Chris Marker’s ‘Sans Soleil’ presents to us Marker’s travel log exploring various countries and cultures through documentary style footage. Marker’s ‘Sans Soleil’ is a film presented from a distance. The use of a omnipresent narrator whom recites to us Markers thoughts and notes during his travels, positions us at a voyeuristic point where we feel like we are watching these cultures secretively. Theres a distance between what the filmmaker see’s and what the viewer sees. As if we are not allowed to see these parts of the world, were beliefs and behaviours is the total opposite of western cultures. Chris Marker jumps through footage from his travel between Iceland, Japan, Guinea-Bissau and San-Francisco. In addition, he includes mesmerising edits that really make you look into yourself through the image. The film contains no synched sound.
At first I found the film quite disjointed. I was confused at what I was watching and what I was hearing. I began listening to the narrator, a woman reading letters supposedly written by a “Sandor Krasna”, whom we are told is the traveller whose footage we are watching. With a bit of research, I found that Krasna is one of many Marker pseudonyms. This concept, raises some conflicting ideas about the nature of memory. The images have been created by a fictional character, their meaning attributed through letters read by someone else entirely at a later date. Therefore, the memories and moments we are witnessing are undoubtedly flawed ‘in that history is being created after the fact and changed for one’s own means’.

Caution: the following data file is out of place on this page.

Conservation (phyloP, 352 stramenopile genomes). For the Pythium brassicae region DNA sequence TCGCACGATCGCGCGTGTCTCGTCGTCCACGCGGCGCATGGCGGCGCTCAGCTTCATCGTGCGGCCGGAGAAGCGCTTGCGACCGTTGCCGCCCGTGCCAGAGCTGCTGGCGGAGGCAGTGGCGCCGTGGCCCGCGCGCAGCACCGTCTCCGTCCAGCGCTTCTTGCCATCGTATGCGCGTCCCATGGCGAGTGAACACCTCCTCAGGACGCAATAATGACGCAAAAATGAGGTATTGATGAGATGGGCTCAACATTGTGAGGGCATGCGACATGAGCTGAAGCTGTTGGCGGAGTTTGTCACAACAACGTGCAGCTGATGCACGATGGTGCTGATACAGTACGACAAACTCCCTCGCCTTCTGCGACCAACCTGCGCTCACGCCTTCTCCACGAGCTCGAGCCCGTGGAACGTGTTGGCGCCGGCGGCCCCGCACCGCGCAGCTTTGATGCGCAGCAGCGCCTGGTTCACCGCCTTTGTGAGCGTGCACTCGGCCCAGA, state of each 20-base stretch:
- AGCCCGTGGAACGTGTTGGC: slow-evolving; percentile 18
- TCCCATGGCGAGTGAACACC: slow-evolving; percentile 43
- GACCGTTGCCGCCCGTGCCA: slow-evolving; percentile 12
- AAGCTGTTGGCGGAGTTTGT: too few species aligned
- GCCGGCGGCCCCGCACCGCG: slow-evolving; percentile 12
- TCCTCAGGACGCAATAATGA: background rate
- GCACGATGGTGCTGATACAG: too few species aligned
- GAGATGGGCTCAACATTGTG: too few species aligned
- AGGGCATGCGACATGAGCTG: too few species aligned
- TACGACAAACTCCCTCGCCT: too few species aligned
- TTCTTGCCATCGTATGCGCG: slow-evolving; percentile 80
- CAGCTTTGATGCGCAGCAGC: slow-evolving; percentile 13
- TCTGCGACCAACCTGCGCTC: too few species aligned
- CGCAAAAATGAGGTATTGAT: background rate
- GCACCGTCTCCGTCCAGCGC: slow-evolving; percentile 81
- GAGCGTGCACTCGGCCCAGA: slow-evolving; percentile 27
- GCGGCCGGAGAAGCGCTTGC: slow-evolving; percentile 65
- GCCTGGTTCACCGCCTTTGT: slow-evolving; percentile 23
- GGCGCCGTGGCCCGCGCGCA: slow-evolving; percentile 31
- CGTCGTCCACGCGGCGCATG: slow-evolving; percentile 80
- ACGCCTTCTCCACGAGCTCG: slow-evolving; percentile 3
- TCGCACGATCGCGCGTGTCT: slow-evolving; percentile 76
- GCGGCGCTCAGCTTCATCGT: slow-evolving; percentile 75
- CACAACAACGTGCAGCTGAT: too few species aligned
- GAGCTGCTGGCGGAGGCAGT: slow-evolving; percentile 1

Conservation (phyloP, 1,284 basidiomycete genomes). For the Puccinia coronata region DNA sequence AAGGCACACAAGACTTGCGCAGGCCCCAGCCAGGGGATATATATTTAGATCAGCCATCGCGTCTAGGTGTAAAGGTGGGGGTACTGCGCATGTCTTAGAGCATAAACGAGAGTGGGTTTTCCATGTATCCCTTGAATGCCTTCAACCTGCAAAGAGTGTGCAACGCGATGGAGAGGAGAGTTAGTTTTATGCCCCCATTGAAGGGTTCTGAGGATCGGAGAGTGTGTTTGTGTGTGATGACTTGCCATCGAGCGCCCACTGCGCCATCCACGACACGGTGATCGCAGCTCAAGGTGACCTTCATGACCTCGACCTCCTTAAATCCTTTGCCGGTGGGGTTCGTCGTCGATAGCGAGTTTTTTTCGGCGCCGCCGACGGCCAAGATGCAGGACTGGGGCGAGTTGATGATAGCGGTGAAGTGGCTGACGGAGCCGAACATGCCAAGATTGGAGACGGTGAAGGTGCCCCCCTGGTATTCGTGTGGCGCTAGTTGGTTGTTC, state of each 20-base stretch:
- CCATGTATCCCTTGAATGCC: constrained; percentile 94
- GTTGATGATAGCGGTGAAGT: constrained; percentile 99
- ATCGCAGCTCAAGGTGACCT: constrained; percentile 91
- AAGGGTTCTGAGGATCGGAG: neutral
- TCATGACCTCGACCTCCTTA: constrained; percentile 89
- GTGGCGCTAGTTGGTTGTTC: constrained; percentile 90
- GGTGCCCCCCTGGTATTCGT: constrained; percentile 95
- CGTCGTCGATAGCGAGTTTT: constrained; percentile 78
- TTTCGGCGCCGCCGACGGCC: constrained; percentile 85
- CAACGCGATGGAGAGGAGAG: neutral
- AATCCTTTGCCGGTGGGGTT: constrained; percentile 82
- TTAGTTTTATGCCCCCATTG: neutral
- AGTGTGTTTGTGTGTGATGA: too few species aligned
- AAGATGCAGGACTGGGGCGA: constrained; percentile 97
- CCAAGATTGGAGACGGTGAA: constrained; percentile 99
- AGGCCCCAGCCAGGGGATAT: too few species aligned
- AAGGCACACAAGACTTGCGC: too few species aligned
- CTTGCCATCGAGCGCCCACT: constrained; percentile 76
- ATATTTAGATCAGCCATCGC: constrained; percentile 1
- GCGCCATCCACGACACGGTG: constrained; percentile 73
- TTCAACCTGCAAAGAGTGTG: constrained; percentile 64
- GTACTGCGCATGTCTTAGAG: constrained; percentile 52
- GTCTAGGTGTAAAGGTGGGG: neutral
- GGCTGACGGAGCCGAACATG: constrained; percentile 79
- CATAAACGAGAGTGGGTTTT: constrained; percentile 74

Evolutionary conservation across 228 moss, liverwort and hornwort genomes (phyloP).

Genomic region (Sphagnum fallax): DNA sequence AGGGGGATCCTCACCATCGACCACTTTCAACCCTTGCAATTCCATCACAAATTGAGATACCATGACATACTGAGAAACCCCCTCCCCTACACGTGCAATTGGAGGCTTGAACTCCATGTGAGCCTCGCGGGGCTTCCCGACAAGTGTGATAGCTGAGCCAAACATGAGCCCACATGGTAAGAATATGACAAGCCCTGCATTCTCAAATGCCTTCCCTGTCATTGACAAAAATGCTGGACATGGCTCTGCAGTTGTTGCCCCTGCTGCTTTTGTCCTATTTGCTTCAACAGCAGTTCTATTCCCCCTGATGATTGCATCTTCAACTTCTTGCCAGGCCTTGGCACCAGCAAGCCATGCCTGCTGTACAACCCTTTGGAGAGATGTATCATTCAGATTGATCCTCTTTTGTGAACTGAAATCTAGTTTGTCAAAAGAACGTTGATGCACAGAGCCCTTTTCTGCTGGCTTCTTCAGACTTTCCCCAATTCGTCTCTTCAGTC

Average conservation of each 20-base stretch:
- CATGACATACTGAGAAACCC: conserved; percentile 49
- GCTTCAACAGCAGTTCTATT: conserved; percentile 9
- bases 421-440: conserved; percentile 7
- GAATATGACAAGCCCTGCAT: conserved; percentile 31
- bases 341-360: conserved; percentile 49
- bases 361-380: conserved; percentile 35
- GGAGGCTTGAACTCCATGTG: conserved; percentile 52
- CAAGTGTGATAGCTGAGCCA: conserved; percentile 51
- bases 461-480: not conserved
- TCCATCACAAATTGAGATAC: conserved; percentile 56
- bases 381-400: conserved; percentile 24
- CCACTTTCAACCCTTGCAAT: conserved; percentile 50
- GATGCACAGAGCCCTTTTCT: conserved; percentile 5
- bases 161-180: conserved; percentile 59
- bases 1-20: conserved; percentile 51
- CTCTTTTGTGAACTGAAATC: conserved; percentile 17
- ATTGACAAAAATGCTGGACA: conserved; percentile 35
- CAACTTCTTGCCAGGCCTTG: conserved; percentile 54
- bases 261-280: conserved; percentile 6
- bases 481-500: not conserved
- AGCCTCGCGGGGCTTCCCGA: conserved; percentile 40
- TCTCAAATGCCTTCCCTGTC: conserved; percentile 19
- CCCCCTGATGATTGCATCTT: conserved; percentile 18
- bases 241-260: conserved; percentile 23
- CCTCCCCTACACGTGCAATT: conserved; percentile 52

‘Sans Soleil’ is a film about the accuracy of memory in a personal and cultural sense.He opens the film with a quote from T.S Eliot’s ‘Ash Wednesday’: “Because I know that time is always time/ And place is always and only place / And what is actual only for one time / And only for one place”. The opening creates a very strong ideology that moments take place in a singular spatial and temporal “zone”, never to be repeated. This idea is explored in the novel ‘On Photography’ by Susan Sontag. She explains that photography gives the photographer power to hold reality, or in this case hold the memory through moving image. Marker presents these memories as history, unreliable history.
I particularly enjoyed the natural cinematography of the film. The cameraman was well experienced, whether that be Marker/ Krasna, I found the footage to be very well shot and framed. At times I found myself quite deep into the film and the cultures being presented, I found it all quite interesting especially the monologues/ narration during his visits to Japan, a very strange country. All in all Chris Marker’s film opened my eye to the power of culture and memory, I wish one day to travel the world and make my own interpretation of ‘Sans Soleil’.